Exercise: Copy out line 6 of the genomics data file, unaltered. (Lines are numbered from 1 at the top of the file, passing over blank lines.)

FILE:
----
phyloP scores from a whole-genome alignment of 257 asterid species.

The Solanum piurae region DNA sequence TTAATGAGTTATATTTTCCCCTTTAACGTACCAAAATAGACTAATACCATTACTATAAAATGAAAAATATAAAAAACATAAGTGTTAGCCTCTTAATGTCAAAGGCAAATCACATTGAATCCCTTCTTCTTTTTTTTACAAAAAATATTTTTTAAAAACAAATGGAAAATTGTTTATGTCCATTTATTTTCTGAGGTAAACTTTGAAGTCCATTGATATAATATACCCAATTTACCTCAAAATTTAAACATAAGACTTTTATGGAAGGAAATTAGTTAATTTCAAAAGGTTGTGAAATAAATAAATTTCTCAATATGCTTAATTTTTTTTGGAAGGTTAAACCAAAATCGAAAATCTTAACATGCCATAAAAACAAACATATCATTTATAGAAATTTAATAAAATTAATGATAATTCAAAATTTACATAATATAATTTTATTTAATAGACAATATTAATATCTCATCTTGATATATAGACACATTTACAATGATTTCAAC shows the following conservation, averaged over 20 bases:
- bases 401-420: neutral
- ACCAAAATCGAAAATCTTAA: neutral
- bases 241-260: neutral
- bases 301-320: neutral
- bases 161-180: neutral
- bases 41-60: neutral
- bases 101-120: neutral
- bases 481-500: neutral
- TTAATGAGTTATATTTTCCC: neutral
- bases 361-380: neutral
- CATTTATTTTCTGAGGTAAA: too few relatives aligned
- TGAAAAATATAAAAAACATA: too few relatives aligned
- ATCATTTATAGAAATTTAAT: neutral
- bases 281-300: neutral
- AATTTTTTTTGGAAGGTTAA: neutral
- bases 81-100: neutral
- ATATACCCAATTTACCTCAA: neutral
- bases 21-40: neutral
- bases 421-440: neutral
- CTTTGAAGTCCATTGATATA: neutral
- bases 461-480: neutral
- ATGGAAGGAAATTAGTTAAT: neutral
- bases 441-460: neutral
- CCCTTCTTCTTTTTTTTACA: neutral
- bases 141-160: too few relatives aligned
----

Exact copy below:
- bases 301-320: neutral